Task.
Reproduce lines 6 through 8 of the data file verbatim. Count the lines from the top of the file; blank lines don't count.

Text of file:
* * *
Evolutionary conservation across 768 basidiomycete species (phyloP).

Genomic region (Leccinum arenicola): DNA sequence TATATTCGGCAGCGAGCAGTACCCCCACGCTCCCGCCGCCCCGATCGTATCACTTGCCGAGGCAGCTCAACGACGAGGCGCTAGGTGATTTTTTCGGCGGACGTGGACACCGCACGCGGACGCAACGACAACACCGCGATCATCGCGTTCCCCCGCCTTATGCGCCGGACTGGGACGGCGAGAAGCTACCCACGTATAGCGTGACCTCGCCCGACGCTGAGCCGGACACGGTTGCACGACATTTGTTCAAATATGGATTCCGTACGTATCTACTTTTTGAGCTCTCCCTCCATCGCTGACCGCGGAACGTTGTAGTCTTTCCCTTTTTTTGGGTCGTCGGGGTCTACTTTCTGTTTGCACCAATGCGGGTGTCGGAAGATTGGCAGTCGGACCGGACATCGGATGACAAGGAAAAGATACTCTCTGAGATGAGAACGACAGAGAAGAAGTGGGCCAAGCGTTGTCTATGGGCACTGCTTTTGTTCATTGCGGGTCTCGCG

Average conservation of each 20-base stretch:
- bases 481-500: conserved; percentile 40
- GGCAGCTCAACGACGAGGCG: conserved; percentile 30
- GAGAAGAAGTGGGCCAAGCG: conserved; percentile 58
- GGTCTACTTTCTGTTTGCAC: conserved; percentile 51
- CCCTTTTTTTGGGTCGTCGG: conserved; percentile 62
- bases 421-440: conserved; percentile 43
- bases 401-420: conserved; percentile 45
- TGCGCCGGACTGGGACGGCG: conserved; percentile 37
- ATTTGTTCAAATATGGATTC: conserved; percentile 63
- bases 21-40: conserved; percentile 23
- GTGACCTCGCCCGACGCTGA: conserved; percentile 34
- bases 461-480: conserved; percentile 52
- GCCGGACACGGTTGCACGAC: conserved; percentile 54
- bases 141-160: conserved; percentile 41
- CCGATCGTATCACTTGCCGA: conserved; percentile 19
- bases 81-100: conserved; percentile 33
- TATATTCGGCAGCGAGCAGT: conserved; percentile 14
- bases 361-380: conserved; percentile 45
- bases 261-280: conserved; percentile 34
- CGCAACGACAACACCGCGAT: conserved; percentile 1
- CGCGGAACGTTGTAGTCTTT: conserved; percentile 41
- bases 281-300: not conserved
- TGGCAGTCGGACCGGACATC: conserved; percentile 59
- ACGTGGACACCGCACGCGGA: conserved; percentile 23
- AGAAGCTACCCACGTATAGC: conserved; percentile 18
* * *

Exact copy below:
- GAGAAGAAGTGGGCCAAGCG: conserved; percentile 58
- GGTCTACTTTCTGTTTGCAC: conserved; percentile 51
- CCCTTTTTTTGGGTCGTCGG: conserved; percentile 62